Sweet! Another one I never heard of.
He writes about how he came to put up his own audiobook store on Craphound after Audible became "monopolized".
He has had Craphound out for so long that I think it is an institution in its own right.
 

BAYLOR

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Thank you! I am searching for House Arrest to read. (Probably, read again, but you know how that goes.)

I have this post bookmarked in a folder called "Sentient Buildings and Appliances", because several famous (except, sometimes, to me) stories with that theme keep coming up in the question boards.

Have you ever read The Humanoids by Jack Williamson ? :) They're androids created to aid mankind , to keep us safe and secure and away from anything that could be construed as harmful. Yes, they're here to serve our needs whether we like it or not and, if we don't like it ,they will condition us to like it . I would put this under the heading of a cautionary tale about the dangers of giving too much power to household appliances .:)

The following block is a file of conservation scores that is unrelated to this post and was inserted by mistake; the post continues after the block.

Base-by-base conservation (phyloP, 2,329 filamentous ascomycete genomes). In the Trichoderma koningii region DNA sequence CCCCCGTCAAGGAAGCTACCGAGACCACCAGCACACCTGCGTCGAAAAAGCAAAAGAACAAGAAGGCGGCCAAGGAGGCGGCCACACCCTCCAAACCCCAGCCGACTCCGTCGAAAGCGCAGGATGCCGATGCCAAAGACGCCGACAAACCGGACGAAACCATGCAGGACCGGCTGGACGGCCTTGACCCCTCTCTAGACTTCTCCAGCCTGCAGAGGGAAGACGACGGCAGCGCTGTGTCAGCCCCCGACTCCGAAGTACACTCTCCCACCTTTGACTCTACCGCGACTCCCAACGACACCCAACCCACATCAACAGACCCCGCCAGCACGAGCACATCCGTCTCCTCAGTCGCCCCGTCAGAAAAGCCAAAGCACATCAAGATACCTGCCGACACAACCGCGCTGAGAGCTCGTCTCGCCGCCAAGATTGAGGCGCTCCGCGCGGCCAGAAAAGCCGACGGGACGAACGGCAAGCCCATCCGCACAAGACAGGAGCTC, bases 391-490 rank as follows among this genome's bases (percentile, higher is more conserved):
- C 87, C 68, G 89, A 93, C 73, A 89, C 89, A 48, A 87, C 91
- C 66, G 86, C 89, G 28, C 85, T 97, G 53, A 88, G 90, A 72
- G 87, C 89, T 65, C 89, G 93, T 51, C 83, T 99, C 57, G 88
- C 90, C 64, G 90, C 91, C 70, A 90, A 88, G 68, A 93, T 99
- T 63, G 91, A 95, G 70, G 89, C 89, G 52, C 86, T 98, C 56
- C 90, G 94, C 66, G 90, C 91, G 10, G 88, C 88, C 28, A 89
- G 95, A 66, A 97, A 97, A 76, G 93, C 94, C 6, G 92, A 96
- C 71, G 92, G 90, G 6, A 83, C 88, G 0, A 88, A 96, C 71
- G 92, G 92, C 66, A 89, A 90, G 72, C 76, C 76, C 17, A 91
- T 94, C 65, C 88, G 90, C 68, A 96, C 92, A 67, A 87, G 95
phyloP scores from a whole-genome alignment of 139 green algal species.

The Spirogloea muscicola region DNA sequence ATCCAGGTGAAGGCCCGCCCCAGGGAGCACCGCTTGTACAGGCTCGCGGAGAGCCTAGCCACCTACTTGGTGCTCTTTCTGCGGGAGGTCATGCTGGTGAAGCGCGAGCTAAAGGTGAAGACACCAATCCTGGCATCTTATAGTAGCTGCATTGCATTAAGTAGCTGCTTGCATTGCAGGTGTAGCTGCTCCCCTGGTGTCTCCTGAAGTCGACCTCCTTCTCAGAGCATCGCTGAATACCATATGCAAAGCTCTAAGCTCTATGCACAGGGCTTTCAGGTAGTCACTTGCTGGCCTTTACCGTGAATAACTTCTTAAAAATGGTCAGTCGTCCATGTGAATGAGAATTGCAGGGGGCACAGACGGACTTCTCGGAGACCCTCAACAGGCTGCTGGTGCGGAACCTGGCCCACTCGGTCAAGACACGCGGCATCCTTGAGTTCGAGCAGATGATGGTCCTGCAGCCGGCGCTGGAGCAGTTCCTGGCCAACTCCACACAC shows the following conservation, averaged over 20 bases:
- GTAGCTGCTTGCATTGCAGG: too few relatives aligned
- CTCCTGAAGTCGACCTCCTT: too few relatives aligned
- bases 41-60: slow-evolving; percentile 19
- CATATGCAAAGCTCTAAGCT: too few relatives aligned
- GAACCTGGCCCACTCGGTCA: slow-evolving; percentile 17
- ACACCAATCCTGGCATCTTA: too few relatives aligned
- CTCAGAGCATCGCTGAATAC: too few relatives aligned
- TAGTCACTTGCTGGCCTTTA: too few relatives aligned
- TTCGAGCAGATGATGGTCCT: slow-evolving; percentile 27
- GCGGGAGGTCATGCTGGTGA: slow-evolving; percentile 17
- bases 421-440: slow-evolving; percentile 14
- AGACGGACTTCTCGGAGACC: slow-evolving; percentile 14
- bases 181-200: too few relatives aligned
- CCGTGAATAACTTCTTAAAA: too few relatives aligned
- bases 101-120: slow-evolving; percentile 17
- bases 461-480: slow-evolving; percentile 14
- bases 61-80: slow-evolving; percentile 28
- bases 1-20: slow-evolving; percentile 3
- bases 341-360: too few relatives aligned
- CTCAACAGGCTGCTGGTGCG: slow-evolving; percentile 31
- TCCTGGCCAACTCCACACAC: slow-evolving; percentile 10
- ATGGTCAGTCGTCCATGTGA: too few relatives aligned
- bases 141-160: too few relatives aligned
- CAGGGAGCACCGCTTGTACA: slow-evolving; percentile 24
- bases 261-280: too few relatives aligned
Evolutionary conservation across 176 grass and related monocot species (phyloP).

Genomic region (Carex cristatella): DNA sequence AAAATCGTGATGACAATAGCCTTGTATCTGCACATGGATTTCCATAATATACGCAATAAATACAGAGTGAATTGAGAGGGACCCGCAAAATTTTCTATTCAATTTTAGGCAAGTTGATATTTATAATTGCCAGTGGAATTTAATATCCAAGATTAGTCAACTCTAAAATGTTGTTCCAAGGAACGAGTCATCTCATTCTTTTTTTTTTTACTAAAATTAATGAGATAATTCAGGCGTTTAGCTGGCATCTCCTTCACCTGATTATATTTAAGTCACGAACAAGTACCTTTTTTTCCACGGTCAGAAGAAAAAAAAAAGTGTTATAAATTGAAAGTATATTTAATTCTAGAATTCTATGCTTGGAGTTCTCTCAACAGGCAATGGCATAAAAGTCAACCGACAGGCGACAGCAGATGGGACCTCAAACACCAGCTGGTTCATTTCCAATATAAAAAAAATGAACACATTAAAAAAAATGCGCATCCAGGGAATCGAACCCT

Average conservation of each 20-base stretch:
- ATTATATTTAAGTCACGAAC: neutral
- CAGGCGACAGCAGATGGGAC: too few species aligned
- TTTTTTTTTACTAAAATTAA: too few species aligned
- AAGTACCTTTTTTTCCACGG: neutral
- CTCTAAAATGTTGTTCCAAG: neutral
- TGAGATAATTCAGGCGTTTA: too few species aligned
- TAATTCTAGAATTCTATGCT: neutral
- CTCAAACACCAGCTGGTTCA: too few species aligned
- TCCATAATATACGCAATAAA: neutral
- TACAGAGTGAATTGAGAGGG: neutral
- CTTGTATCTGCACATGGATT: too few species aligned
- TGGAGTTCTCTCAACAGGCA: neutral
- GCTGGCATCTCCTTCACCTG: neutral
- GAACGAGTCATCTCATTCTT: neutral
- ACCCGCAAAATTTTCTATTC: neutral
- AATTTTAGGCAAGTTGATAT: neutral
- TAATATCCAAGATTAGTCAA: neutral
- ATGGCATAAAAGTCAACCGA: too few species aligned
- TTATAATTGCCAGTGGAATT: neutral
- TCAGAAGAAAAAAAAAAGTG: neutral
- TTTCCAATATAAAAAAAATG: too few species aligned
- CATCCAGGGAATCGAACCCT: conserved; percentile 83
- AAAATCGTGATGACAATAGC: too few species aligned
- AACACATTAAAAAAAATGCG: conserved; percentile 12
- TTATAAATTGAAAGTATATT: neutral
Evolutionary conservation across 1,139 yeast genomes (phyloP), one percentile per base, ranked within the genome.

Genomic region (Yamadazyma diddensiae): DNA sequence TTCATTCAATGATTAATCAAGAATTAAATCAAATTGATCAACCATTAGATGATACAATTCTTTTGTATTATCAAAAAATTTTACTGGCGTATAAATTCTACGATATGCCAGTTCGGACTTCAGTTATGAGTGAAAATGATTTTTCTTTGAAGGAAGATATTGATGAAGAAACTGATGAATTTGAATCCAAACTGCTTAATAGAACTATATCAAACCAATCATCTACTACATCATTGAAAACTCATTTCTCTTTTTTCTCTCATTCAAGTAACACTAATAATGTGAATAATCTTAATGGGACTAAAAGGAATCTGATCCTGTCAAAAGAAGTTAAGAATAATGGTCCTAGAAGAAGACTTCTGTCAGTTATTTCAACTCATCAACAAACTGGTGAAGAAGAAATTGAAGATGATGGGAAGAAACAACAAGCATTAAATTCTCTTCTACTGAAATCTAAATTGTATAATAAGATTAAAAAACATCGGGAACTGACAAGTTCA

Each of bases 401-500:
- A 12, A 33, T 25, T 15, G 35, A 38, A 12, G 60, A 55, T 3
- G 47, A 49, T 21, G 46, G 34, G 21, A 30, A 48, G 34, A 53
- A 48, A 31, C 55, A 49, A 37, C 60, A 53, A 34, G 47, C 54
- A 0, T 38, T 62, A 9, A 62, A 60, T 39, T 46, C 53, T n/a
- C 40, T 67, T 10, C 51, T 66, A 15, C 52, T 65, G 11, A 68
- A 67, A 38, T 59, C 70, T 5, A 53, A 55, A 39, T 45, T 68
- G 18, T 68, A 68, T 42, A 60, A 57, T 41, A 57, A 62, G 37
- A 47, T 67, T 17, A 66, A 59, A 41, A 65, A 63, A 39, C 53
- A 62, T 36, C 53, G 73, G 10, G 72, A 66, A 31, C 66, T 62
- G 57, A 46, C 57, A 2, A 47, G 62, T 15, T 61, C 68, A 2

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Ravensquawk

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Thank you! I just bookmarked that one too.

I haven't read it. Or, read it and forgot that I did, ha.

You know how that goes. :) :coffee:
 

Danny McG

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Have a look at this one....
It features an intelligent building (a galactic police station) that is authorised to fight battles when attackers get too near.
1678923.jpg
 

PaulMmn

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On the lighter side of appliances-- The Brave Little Toaster is a 1987 American-British animated musical[3] film adapted from the 1980 novel The Brave Little Toaster by Thomas M. Disch.

Features the voice of Thurl Ravenscroft as Kirby, a very deep-voiced, individualistic Kirby vacuum cleaner